Civil Rights Violations
Under a series of federal statutes enacted after the Civil War, someone whose rights under the United States Constitution or other laws were violated by another who is acting under color of law may file a case in court for the violation of those rights. The aggrieved party may seek money damages or injunctive relief. A party who prevails in this type of case may be entitled to recover his attorney fees and expert witness fees from the other side in addition to compensation for the violation of his civil rights. An individual defendant may be required to pay punitive damages in addition to compensatory damages. Under certain circumstances, individual defendants are immune from liability. In general, the statute of limitations on claims for personal injuries applies to claims for violation of civil rights. In Illinois, the statute of limitations on claims for personal injuries is two years. The lawyers at the Law Office of John E. Marszalek are experienced in civil rights cases, and they are prepared to represent individuals who have suffered a violation of their civil rights.
Although a civil rights case may be filed in either federal court or in State court, most of the time they are filed in federal court. A party who files a civil rights case has a right to demand a jury trial. One does not have to be a citizen of the United States in order to file a case for violation of civil rights. Someone in jail may file a case for violation of his civil rights.
Examples of civil rights cases include cases filed because of violations of rights guaranteed by the Bill of Rights, such as the right to be free from unreasonable searches and seizures and the right to be free from having one’s life or liberty deprived without due process of law. Typical civil rights cases include cases filed by individuals who were arrested by the police without probable cause, cases filed by individuals upon whom excessive force was used when making an arrest and cases filed by the next of kin of individuals who were killed while being arrested.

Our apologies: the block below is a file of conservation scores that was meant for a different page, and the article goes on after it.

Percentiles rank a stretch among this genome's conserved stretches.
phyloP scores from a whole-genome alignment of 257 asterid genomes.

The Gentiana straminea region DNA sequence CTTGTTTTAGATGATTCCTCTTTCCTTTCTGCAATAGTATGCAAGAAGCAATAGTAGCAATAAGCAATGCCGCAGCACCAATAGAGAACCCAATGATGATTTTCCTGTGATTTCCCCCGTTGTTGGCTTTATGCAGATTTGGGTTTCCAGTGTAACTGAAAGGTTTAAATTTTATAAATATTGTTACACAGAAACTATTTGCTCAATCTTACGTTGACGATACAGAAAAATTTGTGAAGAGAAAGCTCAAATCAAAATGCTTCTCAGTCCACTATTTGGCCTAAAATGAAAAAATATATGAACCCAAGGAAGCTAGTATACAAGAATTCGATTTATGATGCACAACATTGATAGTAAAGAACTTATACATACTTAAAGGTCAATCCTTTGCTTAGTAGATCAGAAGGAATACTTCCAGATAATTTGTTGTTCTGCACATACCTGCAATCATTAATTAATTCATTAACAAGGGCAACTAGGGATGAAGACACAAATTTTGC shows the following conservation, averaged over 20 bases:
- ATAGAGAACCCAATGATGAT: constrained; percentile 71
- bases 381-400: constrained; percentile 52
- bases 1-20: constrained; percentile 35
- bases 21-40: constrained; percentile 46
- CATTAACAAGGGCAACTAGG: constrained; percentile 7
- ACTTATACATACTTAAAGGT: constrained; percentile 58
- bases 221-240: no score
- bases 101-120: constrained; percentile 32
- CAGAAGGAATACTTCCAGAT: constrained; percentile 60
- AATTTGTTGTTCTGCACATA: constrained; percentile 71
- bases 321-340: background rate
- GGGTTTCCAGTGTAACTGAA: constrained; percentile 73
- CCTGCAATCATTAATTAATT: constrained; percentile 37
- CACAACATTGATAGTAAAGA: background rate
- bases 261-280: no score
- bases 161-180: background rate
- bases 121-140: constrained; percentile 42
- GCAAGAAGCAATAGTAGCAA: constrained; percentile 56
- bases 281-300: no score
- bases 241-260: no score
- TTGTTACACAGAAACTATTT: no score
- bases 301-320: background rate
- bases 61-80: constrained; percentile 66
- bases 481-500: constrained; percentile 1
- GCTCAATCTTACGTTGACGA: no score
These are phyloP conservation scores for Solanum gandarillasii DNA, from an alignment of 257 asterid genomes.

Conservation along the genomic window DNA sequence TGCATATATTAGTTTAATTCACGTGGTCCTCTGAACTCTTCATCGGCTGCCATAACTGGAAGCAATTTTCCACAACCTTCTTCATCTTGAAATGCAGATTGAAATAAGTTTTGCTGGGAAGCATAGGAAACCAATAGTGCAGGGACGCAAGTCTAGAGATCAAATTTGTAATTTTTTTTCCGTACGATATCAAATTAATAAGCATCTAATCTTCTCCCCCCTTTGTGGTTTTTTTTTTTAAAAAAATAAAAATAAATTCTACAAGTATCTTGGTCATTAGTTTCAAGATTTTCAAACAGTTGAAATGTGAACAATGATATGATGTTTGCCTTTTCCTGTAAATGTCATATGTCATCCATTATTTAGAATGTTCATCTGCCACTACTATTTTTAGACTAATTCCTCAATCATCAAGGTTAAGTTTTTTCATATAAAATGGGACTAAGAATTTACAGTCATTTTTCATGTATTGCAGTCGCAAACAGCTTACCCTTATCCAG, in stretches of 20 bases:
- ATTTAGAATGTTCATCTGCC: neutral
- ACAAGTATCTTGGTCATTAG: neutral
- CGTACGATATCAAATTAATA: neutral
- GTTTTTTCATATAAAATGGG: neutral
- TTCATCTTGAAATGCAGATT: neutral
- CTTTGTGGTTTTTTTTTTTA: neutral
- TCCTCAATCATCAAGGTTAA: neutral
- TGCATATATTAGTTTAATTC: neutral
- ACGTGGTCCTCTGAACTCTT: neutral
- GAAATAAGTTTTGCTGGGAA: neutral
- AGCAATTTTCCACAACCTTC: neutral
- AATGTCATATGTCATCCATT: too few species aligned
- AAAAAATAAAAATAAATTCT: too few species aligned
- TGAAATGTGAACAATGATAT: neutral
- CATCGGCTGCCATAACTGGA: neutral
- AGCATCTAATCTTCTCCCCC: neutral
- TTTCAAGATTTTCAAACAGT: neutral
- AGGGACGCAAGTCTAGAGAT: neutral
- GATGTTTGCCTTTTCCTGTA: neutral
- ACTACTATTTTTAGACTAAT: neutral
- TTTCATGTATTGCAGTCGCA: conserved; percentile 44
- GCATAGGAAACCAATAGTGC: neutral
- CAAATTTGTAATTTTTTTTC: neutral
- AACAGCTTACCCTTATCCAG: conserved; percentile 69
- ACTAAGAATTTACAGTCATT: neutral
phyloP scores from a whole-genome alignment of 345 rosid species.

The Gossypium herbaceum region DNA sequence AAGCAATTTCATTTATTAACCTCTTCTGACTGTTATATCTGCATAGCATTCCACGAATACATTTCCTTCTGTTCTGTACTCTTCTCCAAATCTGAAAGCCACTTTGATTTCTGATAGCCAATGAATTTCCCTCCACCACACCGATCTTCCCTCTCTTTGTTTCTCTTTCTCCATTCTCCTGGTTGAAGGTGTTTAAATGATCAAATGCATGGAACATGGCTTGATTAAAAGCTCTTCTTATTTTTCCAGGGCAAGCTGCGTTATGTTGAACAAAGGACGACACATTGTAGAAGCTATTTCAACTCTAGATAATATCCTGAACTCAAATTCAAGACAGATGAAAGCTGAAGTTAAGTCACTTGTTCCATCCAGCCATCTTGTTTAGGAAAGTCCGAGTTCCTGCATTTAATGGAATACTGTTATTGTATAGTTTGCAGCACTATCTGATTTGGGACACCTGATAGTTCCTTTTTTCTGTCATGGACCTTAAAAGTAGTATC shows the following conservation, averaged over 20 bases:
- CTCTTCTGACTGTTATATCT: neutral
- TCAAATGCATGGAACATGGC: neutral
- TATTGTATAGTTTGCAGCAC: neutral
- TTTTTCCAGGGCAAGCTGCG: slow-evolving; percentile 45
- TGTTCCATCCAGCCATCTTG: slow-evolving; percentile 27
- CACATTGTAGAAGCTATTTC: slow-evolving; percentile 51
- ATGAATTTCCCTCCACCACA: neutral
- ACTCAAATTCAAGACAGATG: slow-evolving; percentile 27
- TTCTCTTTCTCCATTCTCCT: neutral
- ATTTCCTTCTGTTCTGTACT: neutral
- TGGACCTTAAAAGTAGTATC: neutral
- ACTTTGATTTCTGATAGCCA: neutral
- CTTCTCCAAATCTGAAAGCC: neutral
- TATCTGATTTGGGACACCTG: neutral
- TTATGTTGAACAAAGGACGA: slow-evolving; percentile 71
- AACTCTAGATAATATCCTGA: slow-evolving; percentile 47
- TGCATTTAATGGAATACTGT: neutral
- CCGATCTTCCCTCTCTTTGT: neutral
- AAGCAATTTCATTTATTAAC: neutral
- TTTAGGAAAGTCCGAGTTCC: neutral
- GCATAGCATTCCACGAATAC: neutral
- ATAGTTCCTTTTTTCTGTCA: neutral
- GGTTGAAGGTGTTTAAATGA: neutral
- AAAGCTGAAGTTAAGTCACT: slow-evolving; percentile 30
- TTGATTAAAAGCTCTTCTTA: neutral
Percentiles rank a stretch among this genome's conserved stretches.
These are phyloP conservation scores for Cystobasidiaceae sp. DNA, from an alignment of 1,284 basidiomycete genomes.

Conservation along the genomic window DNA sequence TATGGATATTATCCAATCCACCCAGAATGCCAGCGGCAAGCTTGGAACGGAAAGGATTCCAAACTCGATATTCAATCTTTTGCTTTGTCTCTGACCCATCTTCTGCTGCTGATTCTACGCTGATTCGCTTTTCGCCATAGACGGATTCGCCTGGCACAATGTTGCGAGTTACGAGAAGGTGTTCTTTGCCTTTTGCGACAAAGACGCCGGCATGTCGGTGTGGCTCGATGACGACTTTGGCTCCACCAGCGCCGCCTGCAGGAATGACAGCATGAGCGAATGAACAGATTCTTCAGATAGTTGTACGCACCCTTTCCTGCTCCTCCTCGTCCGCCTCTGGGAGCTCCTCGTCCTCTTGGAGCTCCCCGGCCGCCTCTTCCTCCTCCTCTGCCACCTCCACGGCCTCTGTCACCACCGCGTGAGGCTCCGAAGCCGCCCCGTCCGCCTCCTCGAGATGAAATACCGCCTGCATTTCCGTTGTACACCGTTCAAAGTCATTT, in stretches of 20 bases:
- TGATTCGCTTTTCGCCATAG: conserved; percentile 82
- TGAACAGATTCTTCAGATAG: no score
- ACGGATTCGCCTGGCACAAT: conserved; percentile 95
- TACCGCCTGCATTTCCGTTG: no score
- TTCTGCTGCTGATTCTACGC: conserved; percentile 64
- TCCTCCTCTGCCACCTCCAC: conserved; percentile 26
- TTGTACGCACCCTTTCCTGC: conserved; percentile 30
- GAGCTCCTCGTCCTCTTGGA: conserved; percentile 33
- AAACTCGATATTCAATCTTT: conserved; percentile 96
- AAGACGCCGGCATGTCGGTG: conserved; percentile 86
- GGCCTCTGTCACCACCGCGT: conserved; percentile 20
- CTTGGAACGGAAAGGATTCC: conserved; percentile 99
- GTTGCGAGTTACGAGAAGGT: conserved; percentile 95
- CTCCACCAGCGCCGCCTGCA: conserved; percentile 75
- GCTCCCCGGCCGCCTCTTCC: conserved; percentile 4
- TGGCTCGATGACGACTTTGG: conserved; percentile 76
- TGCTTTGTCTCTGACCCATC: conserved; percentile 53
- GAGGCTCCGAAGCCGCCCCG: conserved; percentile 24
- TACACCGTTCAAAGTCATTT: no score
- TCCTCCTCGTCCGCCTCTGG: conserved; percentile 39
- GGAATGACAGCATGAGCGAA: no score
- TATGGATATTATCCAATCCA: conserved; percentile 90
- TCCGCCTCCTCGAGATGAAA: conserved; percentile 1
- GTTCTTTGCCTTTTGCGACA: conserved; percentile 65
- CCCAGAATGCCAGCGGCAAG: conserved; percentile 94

A city or municipality may not be held vicariously liable because an individual employee of the city or municipality violated someone’s civil rights. For example, should an individual police officer employed by a city or municipality shoot and kill an unarmed individual who is obeying the law, the city or municipality is not responsible solely because it is the employer of the police officer, even if the officer is acting within the scope of his employment at the time of the shooting. In order to hold a city or municipality responsible, it is necessary to prove more than the fact that the city or municipality employed the officer. It is necessary, for example, to prove the city or municipality had an official policy or a custom of similarly violating the civil rights of citizens or others. The individual police officer must be identified and made a defendant in order for the aggrieved party to recover damages.
It is important to gather and maintain evidence as soon as possible. Taking possession of important evidence may make the difference between winning a case and losing one. Contact our Chicago civil rights lawyers today to find out whether you have a case. The civil rights lawyers at the Law Office of John E. Marszalek in Chicago will tell you whether you have a civil rights case.